Last year, small-cap stocks outperformed both large-cap and mid-cap stocks generating a 20% return in the Russell 2000 index, while large-cap stocks in S&P 500 generated 16%, and S&P mid-caps 400 generated 13.7% of total returns. In the S&P Dow Jones indices, the 5-year annualized return for small-cap stocks was 14.33%, and the one-year total return was 46.30%, which shows in the long run, small-cap stocks tend to provide much higher returns than large-cap stocks. If the economy rebounds in 2021, it will greatly benefit small companies because of their sensitivity to the economy, and small-cap stocks are known to be the best-returning assets after a bear market.

According to YCharts, the best small-cap value stocks and small-cap growth stocks to invest in are shown in the tables below.

If you look at the current share prices of the companies listed above and compare them with prices in the 1st quarter of 2020, you’ll see a noticeable increase in the prices, especially the ones in the growth category.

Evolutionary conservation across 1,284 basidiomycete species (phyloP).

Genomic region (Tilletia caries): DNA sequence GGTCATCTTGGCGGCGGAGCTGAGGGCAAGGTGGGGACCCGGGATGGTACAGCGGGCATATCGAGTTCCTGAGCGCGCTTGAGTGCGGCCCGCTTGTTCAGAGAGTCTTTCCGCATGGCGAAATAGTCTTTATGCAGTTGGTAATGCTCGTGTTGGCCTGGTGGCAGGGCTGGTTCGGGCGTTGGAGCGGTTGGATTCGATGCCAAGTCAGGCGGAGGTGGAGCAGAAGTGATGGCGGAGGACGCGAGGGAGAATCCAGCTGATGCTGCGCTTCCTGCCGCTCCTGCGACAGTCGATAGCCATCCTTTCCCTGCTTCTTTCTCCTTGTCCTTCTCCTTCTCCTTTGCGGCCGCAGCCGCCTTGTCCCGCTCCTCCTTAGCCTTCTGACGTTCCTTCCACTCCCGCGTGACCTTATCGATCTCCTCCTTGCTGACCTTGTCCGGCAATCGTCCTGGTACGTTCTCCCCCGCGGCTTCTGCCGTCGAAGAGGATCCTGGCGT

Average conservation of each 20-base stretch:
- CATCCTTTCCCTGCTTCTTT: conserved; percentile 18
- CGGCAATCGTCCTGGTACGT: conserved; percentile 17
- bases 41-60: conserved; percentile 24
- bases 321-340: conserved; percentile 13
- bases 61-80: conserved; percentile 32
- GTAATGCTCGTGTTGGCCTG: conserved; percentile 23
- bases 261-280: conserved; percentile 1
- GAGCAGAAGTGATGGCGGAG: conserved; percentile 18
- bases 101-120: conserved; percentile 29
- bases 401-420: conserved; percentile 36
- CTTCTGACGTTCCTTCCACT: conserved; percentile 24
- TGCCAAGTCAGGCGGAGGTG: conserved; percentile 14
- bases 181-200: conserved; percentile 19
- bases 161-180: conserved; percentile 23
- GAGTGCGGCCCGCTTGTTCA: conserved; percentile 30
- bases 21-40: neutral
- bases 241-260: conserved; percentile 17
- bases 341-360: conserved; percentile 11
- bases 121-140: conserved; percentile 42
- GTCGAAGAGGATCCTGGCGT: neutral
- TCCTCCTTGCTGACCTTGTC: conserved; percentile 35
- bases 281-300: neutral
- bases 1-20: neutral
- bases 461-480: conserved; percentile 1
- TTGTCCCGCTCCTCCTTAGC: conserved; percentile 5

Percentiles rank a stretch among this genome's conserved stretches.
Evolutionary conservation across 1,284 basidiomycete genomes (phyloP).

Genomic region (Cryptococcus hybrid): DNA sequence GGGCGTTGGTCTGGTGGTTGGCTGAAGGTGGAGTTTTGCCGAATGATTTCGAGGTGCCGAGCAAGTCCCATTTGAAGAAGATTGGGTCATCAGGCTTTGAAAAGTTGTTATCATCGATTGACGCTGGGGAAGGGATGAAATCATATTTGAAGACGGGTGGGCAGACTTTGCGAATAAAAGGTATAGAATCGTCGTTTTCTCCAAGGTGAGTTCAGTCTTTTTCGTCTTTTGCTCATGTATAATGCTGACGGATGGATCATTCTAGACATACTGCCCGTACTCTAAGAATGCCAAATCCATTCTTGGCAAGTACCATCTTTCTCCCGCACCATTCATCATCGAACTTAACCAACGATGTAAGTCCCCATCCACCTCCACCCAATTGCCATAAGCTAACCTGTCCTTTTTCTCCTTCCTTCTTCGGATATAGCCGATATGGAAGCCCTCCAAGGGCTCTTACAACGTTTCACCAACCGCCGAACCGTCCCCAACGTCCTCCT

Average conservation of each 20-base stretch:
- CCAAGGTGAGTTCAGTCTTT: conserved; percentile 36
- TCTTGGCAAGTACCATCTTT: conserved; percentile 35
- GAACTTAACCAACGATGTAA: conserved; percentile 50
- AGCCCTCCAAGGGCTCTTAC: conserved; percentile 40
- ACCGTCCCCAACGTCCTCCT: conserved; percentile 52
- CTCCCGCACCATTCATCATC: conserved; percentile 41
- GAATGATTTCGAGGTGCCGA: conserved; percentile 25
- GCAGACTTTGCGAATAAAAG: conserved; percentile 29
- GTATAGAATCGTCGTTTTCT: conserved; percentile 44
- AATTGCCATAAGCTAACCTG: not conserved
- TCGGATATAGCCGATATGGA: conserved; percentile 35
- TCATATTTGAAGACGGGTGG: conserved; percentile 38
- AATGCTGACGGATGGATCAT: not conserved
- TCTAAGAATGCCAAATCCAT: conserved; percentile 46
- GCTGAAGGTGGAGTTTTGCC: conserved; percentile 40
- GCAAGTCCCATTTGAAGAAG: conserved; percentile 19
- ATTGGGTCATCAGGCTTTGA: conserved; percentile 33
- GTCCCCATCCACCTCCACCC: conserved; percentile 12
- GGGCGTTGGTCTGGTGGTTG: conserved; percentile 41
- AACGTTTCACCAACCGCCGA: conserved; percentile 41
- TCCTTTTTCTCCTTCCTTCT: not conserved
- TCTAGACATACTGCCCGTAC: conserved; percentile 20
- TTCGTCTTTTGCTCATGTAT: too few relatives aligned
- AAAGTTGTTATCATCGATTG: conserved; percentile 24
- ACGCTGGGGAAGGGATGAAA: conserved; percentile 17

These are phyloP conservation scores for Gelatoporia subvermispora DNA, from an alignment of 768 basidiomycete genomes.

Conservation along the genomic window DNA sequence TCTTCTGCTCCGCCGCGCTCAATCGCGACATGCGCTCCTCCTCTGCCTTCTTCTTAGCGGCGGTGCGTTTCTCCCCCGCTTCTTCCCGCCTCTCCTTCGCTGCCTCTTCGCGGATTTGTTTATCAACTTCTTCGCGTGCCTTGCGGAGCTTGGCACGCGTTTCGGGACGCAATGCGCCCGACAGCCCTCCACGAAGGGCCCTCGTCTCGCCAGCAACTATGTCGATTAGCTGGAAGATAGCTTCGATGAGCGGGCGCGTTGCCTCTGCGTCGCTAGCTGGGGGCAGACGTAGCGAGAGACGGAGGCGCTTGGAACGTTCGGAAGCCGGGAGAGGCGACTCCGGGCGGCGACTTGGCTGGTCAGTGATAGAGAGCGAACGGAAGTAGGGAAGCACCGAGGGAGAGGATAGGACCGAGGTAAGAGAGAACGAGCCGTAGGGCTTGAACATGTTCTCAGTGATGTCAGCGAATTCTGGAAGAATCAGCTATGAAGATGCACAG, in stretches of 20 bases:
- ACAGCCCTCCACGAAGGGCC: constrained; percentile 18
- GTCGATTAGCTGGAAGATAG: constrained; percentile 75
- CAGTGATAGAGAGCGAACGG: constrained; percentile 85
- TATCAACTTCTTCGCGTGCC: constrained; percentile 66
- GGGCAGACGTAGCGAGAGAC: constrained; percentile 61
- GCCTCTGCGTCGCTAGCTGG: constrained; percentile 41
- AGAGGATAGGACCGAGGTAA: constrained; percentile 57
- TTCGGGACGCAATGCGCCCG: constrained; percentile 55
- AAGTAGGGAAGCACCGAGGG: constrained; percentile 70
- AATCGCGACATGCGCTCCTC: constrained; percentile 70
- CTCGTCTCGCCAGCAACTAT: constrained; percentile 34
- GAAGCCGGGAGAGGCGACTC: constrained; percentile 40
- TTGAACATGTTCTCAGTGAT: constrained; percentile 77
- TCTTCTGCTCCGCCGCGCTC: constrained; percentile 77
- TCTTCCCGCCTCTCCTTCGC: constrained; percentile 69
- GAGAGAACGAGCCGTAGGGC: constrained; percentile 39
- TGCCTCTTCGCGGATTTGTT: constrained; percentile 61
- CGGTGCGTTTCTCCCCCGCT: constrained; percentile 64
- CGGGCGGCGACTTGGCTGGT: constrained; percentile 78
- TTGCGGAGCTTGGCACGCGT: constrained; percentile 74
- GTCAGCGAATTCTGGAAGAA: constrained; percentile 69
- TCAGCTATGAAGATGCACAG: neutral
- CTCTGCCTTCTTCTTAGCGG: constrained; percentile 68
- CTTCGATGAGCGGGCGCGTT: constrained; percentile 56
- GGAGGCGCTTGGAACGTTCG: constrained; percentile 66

Although there is more risk associated with small-cap stocks than mid-cap & large-cap stocks, small-cap stocks have a strong ability to generate stellar returns in the future if an investor executes the necessary due diligence to filter out the good from the bad.

Why Invest in Small-Cap Stocks?

Many investors invest in large-cap stocks because of less volatility and large cash balances which gives them confidence in a global crisis. But large-caps tend to earn lower returns in an economic recovery. There’s a strong correlation between small caps and the economy. Small-cap stocks in the Consumer, Financial, Healthcare, Industrials, Materials, Utilities, and Real Estate industries have outpaced large-cap companies depending on consumer demand. At this point, even with macroeconomic conditions such as having a weaker US dollar, small-cap stocks are less impacted because these companies generate their revenue domestically. They also have an advantage with fluctuation in inflation, as small-cap stocks are less affected by fluctuations in prices of products and services than large-cap stocks.